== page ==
Oscar Wilde once wrote that only a reader with a heart of stone could refrain from laughing at the death of Dickens’s Little Nell.
At a critics’ screening of Evening, the critics showed themselves not to have hearts of stone. They laughed in unison when Glenn Close burst into wrenching weeping over the death of a relative.
And this was the second crying jag in as many weeks to elicit laughter. Just seven days earlier I laughed out loud at the caterwauling of A Mighty Heart’s Angelina Jolie over the death of her character’s husband, a shrill high pitched aria not unlike a fire drill or a bomb siren. The film should be called A Mighty Wind, for that and other reasons.
Easily vying for the title of worst films of the year so far, these two releases are illustrative of certain corners that writers write themselves into. A Mighty Heart is a root a kidnapping tale. In other words, the bulk of the film is dedicated to people standing around waiting for the phone to ring with ransom instructions, all saying the same thing that they have said in innumerable previous kidnapping films. Evening is a death bed movie, perhaps even more boring of a genre. Even worse, it is a dying-person-remembers-the-past movie, so the narrative alternates between the depressing present and the cause of that depression, the past. This sort of thing has only be done well once, by Alain Resnais, in Providence, one of the greatest films ever made, part of the reason for its greatness is that the “memories” are all “false” (in fact, the dying guy is writing a novel in his head).
A Mighty Heart is, of course, the tale of Wall Street Journal reporter Daniel Pearl and his kidnapping in Karachi after being set up for an interview that turns out to be faked (one of the many holes in the film is that it fails to explain just why Pearl was so hot to do this interview, his “last,” dramatically conveniently enough, before leaving). The movie versions of the Pearls are horrible; Pearl is a preening elite who has made his love for his wife something of a life’s work; and Ms Pearl is a bossy, unpleasant person. Director Michael Winterbottom, who is something of a British Oliver Stone, is prone to covering hot spots, but here, as usual, and like Stone, his set ups are transparent. For example, an FBI agent is set up as a bureaucratic baddie. Just as Ms. Pearl says to the increasing number of officials crowding into her house that she hopes they can all share information, the FBI agent gets a call on her cellular and, saying that she has to take the call, demands that the room be cleared. Really? She couldn’t just step outside? Well, no, because that would violate Winterbottom’s bias. Later, a TV reporter (and all TV reporters are shallow, while only print journalists have dignity of profession) asks (rightly in my mind, since people are curious about such things), if Ms. Pearl has seen the tape of her husband’s execution. She gets all huffy and irate, demanding to know how he could ask such a question. I don’t know, but I am sure the incident is made up. In any case, Ms. Pearl said on Fresh Air this week that she indeed had seen the tape, and gave a good reason for doing so. But it serves Winterbottom’s ends to show her indignant.
Winterbottom also strives for a Soberbergh style effect from such films as Traffic. The camera roves realistically through crowded streets, and there are jump cuts. The film’s whole affect is one of listening in on events. But what the viewer needs is clarity and guidance, especially with such a complicated tale.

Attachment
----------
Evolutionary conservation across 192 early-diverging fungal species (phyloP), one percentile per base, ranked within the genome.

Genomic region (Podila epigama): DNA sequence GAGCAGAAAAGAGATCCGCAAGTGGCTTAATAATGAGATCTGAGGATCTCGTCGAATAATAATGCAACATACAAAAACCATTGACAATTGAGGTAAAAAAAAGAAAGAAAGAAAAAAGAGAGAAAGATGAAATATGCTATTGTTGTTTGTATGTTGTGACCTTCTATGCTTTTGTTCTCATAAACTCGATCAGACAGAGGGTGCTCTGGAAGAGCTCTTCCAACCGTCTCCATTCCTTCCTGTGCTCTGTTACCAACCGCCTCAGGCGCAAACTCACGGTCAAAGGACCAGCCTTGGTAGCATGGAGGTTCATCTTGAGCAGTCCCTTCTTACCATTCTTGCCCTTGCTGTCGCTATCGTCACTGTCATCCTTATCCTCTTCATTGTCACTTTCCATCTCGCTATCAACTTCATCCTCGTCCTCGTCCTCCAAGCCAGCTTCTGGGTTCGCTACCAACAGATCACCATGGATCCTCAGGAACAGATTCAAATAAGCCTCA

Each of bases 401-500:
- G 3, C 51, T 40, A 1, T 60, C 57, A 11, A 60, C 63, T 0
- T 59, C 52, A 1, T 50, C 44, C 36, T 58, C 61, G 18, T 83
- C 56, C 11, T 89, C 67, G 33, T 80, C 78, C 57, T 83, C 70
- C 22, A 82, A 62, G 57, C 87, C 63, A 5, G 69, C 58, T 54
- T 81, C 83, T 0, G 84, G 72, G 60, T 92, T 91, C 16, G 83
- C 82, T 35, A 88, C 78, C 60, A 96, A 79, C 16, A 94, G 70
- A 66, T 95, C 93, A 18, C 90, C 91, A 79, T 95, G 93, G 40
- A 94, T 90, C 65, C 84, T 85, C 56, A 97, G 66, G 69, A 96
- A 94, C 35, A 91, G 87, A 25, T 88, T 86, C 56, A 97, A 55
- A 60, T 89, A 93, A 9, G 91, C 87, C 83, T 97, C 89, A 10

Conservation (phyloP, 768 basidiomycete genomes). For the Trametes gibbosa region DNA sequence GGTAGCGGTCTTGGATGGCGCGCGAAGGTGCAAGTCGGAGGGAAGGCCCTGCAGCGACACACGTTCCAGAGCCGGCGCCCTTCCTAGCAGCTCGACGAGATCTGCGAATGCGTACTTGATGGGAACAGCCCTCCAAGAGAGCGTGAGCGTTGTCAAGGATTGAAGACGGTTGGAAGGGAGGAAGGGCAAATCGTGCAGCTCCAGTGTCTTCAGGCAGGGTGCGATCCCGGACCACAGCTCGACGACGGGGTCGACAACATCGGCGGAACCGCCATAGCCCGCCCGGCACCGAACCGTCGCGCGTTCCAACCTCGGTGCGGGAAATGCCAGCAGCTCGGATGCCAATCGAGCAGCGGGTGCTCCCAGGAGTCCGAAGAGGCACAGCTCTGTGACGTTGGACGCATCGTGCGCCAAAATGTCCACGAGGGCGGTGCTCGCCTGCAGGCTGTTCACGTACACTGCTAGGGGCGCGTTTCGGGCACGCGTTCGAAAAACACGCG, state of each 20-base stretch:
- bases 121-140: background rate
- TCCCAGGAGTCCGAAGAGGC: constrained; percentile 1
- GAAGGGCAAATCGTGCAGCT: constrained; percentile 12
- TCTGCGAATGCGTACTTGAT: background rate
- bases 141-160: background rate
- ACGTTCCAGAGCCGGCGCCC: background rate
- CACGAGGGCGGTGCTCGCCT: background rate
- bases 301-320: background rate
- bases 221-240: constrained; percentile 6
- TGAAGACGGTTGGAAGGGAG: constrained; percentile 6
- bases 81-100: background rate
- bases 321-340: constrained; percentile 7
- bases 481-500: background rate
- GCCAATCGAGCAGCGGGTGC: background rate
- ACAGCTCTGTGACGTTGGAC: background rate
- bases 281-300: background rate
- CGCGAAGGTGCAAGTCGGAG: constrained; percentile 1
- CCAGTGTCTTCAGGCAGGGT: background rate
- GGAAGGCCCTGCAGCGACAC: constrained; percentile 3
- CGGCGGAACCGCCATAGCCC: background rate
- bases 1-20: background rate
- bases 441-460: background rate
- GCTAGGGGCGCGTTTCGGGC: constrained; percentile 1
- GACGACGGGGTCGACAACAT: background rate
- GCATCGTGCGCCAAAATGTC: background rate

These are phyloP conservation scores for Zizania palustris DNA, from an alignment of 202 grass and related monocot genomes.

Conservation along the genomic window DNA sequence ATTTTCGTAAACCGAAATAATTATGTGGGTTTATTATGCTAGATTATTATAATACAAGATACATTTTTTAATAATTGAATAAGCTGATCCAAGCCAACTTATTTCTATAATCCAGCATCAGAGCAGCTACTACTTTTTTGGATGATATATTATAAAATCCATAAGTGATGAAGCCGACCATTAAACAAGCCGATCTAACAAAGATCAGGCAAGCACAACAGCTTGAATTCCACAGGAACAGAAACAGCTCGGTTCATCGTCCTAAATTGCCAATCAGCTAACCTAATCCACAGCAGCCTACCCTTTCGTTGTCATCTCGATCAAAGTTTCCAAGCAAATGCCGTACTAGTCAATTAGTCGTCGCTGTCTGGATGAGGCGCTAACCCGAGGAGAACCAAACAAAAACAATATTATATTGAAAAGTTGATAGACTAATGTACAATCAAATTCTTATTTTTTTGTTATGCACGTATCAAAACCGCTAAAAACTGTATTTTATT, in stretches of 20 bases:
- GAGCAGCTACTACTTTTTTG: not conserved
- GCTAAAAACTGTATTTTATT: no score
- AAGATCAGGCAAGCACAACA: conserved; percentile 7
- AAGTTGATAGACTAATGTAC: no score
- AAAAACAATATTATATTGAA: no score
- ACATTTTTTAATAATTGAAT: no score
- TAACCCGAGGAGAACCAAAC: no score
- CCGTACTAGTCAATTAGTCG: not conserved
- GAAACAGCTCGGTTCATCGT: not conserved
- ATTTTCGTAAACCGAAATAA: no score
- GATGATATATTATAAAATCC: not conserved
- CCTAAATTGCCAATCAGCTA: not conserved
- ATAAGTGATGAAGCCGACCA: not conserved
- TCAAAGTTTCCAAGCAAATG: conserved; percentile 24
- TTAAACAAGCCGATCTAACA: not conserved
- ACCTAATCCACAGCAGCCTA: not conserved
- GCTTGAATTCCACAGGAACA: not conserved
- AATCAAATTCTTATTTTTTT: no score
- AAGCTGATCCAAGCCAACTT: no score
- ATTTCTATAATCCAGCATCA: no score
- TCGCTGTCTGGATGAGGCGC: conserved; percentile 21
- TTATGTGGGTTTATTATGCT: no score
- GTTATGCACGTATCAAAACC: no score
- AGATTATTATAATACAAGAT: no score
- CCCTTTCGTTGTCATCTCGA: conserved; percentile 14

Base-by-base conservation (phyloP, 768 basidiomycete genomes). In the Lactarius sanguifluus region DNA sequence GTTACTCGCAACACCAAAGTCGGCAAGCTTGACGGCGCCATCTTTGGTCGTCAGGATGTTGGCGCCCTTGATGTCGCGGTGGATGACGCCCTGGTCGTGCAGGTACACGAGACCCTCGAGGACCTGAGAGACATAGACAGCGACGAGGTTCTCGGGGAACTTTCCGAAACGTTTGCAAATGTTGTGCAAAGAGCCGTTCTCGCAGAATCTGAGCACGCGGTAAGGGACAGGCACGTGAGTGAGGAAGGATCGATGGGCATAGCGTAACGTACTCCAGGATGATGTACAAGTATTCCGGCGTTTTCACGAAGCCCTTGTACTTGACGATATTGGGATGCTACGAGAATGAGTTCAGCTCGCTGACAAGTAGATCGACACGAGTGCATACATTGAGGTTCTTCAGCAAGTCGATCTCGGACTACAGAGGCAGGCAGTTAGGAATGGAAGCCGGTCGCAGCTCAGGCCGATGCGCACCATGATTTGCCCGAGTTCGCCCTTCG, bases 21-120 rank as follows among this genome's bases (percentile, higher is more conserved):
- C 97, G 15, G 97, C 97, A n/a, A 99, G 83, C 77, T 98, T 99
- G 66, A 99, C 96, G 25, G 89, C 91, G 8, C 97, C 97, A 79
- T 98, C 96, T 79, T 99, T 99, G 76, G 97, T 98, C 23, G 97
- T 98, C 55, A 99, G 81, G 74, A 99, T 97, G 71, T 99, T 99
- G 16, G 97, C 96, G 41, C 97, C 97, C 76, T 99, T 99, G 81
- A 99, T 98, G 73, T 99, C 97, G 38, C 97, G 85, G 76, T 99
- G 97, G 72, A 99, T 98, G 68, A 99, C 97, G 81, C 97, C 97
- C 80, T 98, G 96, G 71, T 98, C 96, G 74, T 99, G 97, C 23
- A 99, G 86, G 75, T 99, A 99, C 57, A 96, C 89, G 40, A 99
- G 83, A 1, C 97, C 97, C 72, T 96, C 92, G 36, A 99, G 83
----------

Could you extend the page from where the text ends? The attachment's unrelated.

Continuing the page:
Evening is a chick flick but from a source that I had also assumed was high art. It is based on a novel by Susan Minot, another east coast elite who has published five or six books. Not having read any of them, I assumed that she was a respected literary novelist. The translation of the book to the film suggests that, perhaps stripped of the prose, she is not that far in effect from Jennifer Weiner. While Vanessa Redgrave is dying from some undisclosed disease, her two daughters (Toni Collette, Natasha Richardson), giving watch, are bickering with each other. Wholly unrelated in every way, a parallel story occurs, the tale of some important transition in Redgrave’s life, the wedding day of her then best friend (Mamie Gummer), as offered up in flashbacks presumably running through the dying woman’s mind. In this tale, which takes place in some spotless, unlived-in past among social elites, the young Redgrave, played by Claire Danes. While there for the wedding, Danes quasi falls in love with the male hunk everyone is in love with (a doctor, played by Patrick Wilson), and out of love with the bride’s sexually confused brother (Hugh Dancy). When Dancy drunkenly kisses Wilson’s character, I said, perhaps too loud, Yes, of course, naturally (the film is co-produced by Minot and fellow novelist Michael Cunningham; the trailer is very misleading when it says that the film is “from the author of The Hours, though the statement is technically true).
The film is directed lifelessly by Lajos Koltai, a cinematographer of long standing and some repute. But from the first 12 seconds, with its tinkling seesaw piano score and tiny white whispering credits against a black background (this is serious art, you see), I was bored. The “philosophy” of the film is also ultimately rather passimisitc, and probably not what chick flick fans want. Streep’s character more or less says at the end that life is shit and then you die (the trailer only quotes her as saying, “We are mysterious creatures, aren’t we,” sure to entice chick flick viewers with flattery) If the flashback track of the film is slightly less boring, it is because something at least almost happens (some drunken speeches, a fatal car accident), even if it is among people we care little about. But, like A Mighty Heart, at least Evening is good for one mighty belly laugh.
Leave a Reply